It wasn’t always like this. Or rather, I think that for a large part of my life, I was naïvely optimistic. I guess the older I get, it all starts to seem more scary and overwhelming.

Or perhaps it’s because I’m starting to do things that only grown-ups do. And I am throwing a full-out, toddler-style tantrum.

Because I don’t want to grow up. I don’t want to apply for health insurance or have mortgage payments (which, actually I do want to own a house, but I’d rather win Powerball and pay for it outright) or have denture care on my health insurance (that I didn’t apply for) or save for my retirement. I feel like I’m too old to grow up. I’m 37 so, like, if I haven’t grown up already, then I’m probably not gonna.

I was supposed to scan 25 pages of business receipts to be sent to our accountant on my sister’s scanner; a beast of a machine, which takes approximately 18,571 hours per page to scan. The thought of sitting at her desk for the rest of my life if I’m lucky enough to live until 90 was giving me major anxiety, so I drove down to the FedEx Copy Store in the middle of a snowstorm, where the dude scanned all 25 pages and saved them to my memory stick in 13.6 seconds for $12 dollars. And since time is money, then for $2.08 per page, I just bought 2.12 years of my life back in 0.54 seconds flat!!!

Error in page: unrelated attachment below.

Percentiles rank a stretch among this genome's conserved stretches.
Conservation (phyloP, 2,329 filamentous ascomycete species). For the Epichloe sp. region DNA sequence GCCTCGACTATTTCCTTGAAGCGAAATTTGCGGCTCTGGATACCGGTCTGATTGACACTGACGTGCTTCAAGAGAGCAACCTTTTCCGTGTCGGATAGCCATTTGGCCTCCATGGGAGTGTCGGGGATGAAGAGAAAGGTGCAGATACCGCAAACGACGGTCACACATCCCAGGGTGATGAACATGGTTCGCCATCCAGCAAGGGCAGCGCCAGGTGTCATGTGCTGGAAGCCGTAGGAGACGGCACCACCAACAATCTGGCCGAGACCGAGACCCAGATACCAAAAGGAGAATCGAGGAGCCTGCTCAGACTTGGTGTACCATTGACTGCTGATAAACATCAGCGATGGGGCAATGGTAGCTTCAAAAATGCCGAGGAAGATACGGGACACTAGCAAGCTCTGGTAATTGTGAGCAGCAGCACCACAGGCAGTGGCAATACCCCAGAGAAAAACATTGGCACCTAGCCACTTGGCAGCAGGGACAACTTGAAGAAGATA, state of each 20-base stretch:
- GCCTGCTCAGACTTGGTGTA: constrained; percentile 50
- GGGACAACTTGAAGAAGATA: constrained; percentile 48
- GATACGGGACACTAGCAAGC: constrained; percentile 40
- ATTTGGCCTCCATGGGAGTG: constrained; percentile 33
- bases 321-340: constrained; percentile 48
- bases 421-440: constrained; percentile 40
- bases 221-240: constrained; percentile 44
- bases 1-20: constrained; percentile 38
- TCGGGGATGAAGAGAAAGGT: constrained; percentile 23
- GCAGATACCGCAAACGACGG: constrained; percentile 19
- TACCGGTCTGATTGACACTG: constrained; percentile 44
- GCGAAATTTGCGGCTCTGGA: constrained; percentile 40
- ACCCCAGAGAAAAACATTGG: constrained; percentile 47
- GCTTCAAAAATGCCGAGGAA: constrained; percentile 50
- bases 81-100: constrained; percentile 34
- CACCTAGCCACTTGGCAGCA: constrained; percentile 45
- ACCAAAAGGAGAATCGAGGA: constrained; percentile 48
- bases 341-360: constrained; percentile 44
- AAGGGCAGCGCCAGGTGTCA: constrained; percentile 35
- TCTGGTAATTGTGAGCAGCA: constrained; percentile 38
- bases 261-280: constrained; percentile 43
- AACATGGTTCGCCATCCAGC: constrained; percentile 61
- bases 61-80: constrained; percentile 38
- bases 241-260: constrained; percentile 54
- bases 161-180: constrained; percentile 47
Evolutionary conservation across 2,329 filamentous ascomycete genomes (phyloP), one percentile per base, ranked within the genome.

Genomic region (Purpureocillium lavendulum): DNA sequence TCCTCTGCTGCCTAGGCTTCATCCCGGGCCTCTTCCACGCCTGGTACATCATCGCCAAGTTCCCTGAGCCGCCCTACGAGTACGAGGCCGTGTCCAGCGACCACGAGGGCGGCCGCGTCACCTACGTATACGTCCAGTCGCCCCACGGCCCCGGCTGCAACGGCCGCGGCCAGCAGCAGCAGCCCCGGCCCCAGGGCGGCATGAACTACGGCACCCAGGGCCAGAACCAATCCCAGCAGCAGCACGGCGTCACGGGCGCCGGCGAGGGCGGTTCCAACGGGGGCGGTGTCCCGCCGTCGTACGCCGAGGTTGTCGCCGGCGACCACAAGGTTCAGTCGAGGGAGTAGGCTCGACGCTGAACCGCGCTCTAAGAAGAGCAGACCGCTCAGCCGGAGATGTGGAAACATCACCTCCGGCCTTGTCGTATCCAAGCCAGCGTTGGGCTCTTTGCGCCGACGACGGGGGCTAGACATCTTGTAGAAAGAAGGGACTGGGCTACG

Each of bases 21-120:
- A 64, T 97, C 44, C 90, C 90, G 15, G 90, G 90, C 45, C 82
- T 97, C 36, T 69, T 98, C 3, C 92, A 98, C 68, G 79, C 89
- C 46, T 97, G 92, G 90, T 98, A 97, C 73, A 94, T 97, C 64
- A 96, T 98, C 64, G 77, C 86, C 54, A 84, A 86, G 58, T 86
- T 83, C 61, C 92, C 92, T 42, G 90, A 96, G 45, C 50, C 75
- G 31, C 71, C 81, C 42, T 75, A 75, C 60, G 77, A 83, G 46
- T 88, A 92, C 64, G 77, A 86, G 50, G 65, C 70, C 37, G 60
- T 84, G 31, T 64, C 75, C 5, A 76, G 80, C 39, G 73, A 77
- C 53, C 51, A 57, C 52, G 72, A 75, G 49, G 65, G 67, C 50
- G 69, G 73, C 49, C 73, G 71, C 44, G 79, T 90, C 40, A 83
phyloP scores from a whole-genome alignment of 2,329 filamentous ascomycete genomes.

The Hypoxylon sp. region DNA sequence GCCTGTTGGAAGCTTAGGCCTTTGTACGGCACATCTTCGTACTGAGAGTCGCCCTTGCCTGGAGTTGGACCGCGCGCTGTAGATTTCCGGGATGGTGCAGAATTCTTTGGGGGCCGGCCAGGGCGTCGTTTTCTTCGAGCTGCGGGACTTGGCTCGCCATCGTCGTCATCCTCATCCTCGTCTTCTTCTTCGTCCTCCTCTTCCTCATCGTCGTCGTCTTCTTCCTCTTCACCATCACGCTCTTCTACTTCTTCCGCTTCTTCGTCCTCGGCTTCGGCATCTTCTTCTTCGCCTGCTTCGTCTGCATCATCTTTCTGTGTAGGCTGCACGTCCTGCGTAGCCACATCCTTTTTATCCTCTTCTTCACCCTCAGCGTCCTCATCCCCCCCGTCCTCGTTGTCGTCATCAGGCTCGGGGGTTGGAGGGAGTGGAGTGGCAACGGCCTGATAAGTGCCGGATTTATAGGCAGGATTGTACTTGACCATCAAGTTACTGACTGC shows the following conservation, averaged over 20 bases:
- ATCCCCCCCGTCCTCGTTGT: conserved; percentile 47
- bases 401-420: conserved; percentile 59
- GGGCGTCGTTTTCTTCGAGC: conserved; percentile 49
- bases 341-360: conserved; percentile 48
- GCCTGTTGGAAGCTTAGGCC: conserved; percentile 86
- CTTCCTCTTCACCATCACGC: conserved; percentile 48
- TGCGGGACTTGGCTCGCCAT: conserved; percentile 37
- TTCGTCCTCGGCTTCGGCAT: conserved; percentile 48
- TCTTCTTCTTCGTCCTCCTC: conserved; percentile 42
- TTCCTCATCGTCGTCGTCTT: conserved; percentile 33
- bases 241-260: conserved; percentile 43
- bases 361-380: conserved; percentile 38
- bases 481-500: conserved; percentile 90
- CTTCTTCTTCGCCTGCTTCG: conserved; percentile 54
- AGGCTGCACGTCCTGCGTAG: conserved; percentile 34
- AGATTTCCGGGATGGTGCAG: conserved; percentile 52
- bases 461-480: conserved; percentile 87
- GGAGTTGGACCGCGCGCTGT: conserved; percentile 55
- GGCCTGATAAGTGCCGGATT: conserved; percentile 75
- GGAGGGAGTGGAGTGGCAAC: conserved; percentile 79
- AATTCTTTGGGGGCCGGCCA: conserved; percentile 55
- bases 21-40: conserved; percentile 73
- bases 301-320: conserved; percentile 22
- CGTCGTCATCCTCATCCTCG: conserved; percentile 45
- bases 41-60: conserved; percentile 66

Obviously, this just makes good business sense and basically proves that I’m a grown-up.

Forget the fact, that I just spent an hour on my flight to New Mexico creating and then solving a problem I didn’t have or need or get paid for, so now I guess I’m out .00011 cents, which is probably why I’m terrible with money and can’t save for my retirement.

And pretty much why I’m awesome at math.

Needless to say, the $80 dollar Uber ride was priceless because the first interaction I had with the first person in the New Year was real and open and raw. We both genuinely said “thank you” when I got out of the car and it was her just being honest that spawned a connection that needed no introduction or preamble. Honesty speaks the language of a thousand heart-songs and sorrows.